Amongst other responsibilities, my duties include hotel selection, charter airline negotiations, Spring Training logistics (with the World Baseball Classic mixed in), and winter meetings travel.  Like Ned and Kim, my job also includes improving the team travel and clubhouse aspects of our club.  Where can we improve?  What did not work this season?  How should we approach the upcoming year?  Once in a while, a baseball operations special project comes my way and those are always enjoyable.

The main difference between my in-season work week and my off-season work week is that I get weekends now.  I am probably not alone when I say that I am catching up on all medical (optometrist, dentist, etc.) appointments in addition to the random household job.  During the season, personal time is very limited and as such, a lot of time is spent with loved ones.

Joe Torre was in the office today and we talked briefly about Spring Training.  As we spoke about moving into Glendale, it hit me that Spring Training is only three months away. Hope to see many of you out there.  

New head of security

We just put out a news release announcing that we’ve hired a new head of security at Dodger Stadium. I know that there have been a number of comments recently about the atmosphere at games and as I’ve said in the past, there is no bigger priority to the Dodgers than making sure that fans feel safe and that there is a family-friendly environment here. Obviously this addition was made with that goal in mind and while I have not personally met Ray Maytorena, his resume in the field is quite impressive.

As always, we appreciate the feedback we get from our fans and encourage everyone to share their thoughts, both positive and negative, here on the blog and at


Back in town…

I wish I had a lot of new news to report to you all, but there really isn’t much right now. The Spring Training schedule should be coming out in a couple weeks, so stay tuned.

Also, I’ve been reading all the Manny coverage from a distance and I think it’s actually almost humorous that there’s a belief that this wasn’t a serious offer. We’re talking about the highest paid player in franchise history (per year) and it’s obviously the very first offer he’s received from anywhere. For all we know, this will be the best offer that he gets. Just because he’s asking for six years doesn’t mean he’ll get it (does anyone remember Andruw Jones’ initial requests from last offseason?)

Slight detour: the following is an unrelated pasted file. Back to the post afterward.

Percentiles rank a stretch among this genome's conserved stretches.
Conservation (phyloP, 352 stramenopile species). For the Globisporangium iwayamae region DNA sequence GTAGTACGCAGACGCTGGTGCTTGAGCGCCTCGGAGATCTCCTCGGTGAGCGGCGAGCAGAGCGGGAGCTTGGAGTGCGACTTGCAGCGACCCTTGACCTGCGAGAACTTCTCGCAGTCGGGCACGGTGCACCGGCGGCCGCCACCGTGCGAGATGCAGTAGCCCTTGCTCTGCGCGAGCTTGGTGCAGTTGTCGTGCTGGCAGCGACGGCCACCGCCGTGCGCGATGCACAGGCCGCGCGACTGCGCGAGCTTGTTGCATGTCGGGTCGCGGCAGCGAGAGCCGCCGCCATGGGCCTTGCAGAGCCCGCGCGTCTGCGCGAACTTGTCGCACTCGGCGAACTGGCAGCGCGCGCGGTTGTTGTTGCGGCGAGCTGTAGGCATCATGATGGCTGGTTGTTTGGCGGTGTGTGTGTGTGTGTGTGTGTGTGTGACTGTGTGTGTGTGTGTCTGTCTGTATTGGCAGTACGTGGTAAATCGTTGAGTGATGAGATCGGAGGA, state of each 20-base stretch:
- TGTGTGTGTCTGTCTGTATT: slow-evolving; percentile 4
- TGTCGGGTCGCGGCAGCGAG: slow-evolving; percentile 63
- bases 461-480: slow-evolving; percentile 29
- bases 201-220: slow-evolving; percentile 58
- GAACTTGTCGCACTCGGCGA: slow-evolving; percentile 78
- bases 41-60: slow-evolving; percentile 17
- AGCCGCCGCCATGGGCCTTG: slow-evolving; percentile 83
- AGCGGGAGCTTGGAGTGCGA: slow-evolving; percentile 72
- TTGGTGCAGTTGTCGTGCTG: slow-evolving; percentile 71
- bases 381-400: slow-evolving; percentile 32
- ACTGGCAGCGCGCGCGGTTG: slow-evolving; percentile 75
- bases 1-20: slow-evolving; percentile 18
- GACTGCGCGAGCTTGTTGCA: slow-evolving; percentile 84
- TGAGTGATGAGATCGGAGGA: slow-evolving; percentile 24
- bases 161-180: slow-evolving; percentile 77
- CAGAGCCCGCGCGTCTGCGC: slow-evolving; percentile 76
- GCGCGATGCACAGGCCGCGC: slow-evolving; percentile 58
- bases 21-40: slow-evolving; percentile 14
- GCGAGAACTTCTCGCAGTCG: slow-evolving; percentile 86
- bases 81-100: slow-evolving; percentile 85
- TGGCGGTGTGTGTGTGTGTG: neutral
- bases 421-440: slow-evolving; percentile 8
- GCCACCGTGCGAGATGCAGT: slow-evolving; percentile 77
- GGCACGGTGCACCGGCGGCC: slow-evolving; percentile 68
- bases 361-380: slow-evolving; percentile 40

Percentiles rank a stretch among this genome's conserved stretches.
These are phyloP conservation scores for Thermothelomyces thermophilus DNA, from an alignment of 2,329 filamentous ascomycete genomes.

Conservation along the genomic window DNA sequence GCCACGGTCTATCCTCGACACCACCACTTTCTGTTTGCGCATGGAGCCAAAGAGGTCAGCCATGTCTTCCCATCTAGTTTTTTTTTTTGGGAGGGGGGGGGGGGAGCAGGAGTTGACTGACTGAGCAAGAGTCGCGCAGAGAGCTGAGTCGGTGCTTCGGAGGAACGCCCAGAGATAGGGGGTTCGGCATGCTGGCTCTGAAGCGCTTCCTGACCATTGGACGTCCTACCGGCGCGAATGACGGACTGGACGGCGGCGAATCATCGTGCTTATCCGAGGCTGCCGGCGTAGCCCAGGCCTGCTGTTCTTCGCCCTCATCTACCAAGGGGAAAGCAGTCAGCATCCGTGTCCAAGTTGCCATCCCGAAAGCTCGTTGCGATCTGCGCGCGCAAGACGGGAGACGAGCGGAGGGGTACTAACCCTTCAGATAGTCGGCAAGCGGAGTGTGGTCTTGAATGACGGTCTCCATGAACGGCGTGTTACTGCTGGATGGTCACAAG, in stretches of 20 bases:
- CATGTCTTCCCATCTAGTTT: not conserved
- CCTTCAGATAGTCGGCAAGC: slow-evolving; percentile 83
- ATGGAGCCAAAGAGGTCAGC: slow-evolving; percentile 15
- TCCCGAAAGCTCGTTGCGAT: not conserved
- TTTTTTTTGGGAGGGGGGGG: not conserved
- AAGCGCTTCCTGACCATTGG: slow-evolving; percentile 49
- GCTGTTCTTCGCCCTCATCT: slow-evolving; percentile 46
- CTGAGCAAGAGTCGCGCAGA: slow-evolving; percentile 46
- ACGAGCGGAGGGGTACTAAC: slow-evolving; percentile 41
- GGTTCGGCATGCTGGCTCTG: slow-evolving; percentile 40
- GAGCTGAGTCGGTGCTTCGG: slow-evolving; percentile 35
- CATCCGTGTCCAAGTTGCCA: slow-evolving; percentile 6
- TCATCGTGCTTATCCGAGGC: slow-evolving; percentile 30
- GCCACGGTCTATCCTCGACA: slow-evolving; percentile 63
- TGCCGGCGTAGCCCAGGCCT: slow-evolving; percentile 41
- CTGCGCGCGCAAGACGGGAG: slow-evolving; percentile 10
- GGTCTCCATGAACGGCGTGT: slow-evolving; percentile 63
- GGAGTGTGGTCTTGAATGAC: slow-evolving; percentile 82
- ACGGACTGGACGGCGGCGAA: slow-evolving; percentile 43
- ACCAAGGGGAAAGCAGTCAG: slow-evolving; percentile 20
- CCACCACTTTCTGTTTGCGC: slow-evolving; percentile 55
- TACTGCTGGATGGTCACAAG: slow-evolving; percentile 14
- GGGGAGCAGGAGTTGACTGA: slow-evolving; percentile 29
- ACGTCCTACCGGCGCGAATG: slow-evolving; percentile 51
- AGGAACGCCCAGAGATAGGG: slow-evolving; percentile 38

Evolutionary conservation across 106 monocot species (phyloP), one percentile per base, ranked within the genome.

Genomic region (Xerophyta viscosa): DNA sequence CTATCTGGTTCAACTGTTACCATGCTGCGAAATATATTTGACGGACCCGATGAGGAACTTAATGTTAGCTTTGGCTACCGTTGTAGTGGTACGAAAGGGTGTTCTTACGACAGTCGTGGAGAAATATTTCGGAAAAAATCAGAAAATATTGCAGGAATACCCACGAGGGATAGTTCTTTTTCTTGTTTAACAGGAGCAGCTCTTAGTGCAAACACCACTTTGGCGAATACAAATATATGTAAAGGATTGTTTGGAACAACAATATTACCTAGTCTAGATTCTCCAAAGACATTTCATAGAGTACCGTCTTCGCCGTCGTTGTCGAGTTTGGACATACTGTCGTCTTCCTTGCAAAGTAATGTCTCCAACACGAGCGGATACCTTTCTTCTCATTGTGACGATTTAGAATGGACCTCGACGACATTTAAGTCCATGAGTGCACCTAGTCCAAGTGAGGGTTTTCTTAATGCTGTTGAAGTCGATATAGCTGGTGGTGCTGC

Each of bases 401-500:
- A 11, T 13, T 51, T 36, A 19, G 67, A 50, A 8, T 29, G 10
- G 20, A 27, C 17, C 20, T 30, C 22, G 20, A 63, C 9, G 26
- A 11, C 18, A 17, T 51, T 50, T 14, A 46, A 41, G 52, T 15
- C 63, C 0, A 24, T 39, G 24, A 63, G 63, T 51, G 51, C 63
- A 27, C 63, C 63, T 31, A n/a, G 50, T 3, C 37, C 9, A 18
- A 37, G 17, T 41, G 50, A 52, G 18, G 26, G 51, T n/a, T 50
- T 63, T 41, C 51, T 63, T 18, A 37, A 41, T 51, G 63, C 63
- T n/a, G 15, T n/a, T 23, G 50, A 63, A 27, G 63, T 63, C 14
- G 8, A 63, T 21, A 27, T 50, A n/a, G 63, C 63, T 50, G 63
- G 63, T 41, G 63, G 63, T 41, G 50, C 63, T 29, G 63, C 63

There’s no doubt in my mind that we would love to have Manny back here, but I keep reading about Bonds and A-Rod and the precedent they set because they had large contracts that paid them through age 42. Does anyone remember that one of those years, Bonds played only 14 games due to injury? And just because A-Rod is getting paid through age 42 doesn’t mean he’ll be productive that long. I just find that argument hard to believe, but then again, it’s not up to me to have to buy into it.

The bottom line is, there’s no doubt he’s worth one of the top two or three contracts currently in baseball over the next couple or few years, but who knows how he will perform in 2012 or 2013 or 2014??

Anyway, I know that this is all posturing as part of a negotiation and it’s totally normal for any agent to ask for the world, knowing they’re not going to get it, but if anyone thinks that somewhere in the range of $25 million per year is not a real offer, I’d love to know what they think would be “real.”

That’s about all I’ve got for now. We’ve got a few of our former players heading to veteran’s hospitals today and tomorrow to spend time with people there and pay tribute on Veteran’s Day, so hopefully everyone can take a moment to give thanks to anyone you know who has served on behalf of our country.

A very historic day…

I hope that all of you have taken part in the election process today, as polls are starting to close in various parts of the country.  I’m actually in the Midwest, which explains some of the gaps in posting, which I expect will continue throughout the week. If there is any news coming out of the GM meetings, I’ll certainly try to weigh in and/or let you know first, but as many of you who have followed the game for a long time know, rarely does anything major happen during this first round of discussions.

So with that, enjoy the election returns, the hot stove rumors and the next couple days.